HMS Plymouth will be towed away for scrap within weeks
THE last surviving warship from the Falklands War is only weeks away from being towed to a scrapyard, The Herald has been told.
The derelict ship has been tied up in Vittoria Dock in Birkenhead since the 2006 failure of the Warship Preservation Trust.
The Argentine surrender was signed in HMS Plymouth's wardroom after the 1982 Falklands War.
Last year a new HMS Plymouth Trust was set up in a bid to acquire the Devonport-built ship after her owners, Peel Ports, said they were selling her to a Turkish ship breaker.
Business Cards From Only £10.95 Delivered www.myprint-247.co.ukView details
Contact: 01858 468192
Valid until: Sunday, May 26 2013
The trust said it needed to raise £400,000 to turn her into a floating museum and training ship.
But Rodney Anderton, chairman of the Merchant Navy Association in Merseyside, told The Herald this week he had learned that HMS Plymouth would soon be going into dry dock for a £250,000 hull survey before she could be towed to Turkey.
"Things are moving along and I should imagine her departure is imminent – within weeks," he said. He added the loss of HMS Plymouth would be "a disaster".
Mr Anderton said there was a lot of specialist, high-quality steel on the ship, which made it a worthwhile project in spite of the high export cost.
A spokeswoman for Peel Ports confirmed that the sale to a Turkish ship breaker had been completed late last year but refused to name the company involved. She could not say whether there were any plans to put the ship in dry dock or when the export would happen, but said the Turkish company was waiting for licences.
Laurence Sharpe-Stevens, the last remaining director of the HMS Plymouth Trust, dismissed the reports. He said he had evidence that Peel Ports had never been given formal ownership of the ship and was therefore not in a position to sell it.
"The fight goes on," Mr Sharpe-Stevens said. He told The Herald that the trust had contacted every Turkish ship breaker and none of them had admitted buying HMS Plymouth.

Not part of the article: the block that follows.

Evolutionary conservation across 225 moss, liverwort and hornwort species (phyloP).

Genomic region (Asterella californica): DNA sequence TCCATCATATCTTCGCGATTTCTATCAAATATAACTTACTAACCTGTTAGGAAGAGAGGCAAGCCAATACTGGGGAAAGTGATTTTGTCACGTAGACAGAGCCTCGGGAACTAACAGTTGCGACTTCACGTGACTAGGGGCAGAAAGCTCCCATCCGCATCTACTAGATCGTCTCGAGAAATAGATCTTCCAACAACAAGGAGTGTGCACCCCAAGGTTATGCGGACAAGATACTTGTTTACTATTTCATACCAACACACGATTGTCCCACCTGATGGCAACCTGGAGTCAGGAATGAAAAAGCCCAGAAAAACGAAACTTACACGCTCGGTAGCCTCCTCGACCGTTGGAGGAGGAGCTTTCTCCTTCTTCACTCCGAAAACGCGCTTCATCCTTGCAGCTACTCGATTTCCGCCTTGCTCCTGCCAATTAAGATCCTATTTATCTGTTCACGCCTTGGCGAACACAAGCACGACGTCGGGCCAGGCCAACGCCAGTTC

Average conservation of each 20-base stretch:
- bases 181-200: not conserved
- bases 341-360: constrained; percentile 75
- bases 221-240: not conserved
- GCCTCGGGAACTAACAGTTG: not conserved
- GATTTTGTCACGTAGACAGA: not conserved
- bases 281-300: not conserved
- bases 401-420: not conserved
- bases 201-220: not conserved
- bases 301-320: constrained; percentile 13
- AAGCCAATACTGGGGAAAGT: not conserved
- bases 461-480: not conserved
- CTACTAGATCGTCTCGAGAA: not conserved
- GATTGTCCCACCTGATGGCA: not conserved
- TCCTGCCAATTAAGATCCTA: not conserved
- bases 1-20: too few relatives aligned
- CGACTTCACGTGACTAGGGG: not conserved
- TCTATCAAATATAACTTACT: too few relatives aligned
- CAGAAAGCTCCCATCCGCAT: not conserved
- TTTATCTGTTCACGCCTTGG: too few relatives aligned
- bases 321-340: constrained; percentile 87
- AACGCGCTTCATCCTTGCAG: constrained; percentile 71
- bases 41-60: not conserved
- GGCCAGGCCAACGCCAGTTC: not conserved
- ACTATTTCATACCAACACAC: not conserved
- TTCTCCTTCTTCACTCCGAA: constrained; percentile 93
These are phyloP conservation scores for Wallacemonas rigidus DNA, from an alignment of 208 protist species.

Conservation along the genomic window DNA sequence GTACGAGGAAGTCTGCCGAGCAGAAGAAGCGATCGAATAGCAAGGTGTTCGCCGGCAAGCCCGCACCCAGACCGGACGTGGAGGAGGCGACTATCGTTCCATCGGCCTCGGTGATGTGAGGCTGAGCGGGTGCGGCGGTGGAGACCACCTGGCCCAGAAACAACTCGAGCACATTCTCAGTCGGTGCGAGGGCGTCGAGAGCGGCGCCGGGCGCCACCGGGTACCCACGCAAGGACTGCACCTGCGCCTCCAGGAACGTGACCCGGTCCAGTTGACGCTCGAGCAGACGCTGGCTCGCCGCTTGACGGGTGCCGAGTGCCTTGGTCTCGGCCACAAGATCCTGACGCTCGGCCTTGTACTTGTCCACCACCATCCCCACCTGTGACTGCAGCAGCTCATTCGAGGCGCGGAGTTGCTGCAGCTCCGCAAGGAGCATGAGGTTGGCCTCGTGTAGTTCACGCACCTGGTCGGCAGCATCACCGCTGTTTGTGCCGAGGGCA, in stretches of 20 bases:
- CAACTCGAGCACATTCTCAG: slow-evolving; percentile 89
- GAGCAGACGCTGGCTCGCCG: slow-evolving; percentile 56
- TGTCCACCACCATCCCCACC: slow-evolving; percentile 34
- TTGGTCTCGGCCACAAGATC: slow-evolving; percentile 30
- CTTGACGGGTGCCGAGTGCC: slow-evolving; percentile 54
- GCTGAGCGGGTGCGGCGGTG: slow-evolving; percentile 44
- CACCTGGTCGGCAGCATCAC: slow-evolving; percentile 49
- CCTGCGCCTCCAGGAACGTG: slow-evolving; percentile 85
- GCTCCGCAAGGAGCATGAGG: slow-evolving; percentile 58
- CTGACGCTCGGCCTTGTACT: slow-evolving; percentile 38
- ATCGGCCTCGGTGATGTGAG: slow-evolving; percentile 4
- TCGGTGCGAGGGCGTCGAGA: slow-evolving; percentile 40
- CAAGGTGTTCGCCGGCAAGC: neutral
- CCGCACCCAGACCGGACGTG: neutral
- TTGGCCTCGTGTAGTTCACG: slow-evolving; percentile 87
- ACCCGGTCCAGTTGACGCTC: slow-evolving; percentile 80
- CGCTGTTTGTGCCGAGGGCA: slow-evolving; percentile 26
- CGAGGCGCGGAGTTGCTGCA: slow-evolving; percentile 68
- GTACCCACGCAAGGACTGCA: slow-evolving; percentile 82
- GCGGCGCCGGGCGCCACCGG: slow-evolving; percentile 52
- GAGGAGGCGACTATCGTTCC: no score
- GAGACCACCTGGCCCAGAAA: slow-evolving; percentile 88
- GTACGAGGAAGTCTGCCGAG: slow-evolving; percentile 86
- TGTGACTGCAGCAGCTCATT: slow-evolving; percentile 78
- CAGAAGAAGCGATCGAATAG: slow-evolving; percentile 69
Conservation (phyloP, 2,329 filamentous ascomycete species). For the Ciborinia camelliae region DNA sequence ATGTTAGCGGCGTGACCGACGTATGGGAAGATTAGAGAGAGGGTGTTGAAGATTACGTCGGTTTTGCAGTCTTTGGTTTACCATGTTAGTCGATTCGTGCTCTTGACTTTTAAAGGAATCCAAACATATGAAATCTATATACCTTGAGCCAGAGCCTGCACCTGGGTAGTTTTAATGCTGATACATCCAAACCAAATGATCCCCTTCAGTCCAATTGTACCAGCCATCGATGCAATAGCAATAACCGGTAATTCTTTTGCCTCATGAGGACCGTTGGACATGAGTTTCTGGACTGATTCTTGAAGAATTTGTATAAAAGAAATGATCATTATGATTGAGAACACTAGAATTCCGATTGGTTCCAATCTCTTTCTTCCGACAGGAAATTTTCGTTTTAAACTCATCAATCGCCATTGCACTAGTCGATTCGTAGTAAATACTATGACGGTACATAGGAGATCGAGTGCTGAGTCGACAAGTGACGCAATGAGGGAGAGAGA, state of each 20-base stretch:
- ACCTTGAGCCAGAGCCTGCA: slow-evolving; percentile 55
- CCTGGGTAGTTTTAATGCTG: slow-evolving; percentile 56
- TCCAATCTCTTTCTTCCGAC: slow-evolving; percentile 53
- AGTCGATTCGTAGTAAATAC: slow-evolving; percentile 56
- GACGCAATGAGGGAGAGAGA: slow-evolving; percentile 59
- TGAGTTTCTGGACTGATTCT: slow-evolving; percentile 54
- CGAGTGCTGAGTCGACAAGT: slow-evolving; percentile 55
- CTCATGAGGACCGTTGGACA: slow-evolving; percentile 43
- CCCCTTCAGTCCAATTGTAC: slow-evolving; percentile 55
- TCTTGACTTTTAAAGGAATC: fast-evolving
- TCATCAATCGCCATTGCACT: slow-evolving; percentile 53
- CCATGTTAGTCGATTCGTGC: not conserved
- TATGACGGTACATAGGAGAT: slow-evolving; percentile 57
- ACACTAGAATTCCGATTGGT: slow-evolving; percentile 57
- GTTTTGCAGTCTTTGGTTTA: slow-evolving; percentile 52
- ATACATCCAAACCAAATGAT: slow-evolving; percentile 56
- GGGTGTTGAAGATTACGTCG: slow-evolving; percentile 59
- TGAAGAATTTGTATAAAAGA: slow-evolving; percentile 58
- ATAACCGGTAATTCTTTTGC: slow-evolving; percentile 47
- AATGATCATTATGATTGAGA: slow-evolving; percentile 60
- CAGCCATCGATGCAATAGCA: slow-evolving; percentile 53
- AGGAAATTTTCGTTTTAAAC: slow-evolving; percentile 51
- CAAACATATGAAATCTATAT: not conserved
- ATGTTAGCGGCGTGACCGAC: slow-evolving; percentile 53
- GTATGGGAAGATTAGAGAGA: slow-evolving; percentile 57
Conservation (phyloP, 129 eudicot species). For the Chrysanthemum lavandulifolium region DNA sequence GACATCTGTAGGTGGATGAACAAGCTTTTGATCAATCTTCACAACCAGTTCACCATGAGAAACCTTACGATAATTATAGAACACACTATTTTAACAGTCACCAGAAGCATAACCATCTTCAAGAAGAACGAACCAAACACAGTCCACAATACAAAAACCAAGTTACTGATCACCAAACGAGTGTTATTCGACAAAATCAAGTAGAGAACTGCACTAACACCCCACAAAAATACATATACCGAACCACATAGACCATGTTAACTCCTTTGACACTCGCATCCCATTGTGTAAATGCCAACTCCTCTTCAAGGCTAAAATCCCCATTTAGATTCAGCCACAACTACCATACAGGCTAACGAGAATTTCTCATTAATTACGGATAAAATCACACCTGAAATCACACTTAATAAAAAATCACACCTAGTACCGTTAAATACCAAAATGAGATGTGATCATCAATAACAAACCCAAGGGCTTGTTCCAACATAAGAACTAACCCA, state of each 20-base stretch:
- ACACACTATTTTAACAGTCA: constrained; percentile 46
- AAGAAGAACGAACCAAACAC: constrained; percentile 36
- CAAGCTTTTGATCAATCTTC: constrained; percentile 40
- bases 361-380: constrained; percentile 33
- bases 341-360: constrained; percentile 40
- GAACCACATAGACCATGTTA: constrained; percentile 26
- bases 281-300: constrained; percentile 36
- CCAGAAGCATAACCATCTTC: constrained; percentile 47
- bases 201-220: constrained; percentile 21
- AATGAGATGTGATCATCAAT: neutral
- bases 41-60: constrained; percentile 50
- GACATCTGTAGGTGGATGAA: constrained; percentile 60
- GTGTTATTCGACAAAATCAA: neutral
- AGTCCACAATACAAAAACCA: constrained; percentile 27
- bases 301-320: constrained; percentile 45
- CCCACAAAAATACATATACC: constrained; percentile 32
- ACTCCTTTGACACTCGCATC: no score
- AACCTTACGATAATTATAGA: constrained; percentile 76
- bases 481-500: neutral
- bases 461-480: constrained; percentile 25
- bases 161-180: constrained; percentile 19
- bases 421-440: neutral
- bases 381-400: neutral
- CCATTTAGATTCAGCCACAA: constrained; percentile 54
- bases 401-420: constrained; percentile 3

The Herald contacted Dido Shipping, a Greek company which owns Turkey's biggest ship breaker, Leyal, which is based in Aliaga. No one was available to comment on HMS Plymouth.
Leyal has won the contracts to recycle several British warships, including the aircraft carrier HMS Invincible and the Type 42 destroyers HMS Cardiff, HMS Newcastle, HMS-Exeter and HMS Southampton.
Meanwhile, the ship's chapel from HMS Plymouth has been removed and reassembled at the Fort Perch Rock museum on Merseyside.
Doug Darroch, the museum's curator, said the chapel arrived a week ago. "We were very pleased to acquire it and we are hoping for a few more items from the ship," he said. "It's nice that a little bit of the ship stays on the Wirral, which is like her second home.
"If any ship should be saved it's HMS Plymouth. It's a shame."
Baz Gregory, chairman of the Merchant Navy and Seafarers Association, Plymouth and Southwest, said they were "upset and disturbed" to learn of her fate. "We from the Merchant Navy know the feeling of seeing your ship being sunk. Plymouth let an important part of it's maritime history go to the scrapyard due to apathy. Shame upon us."
Comment – Page 11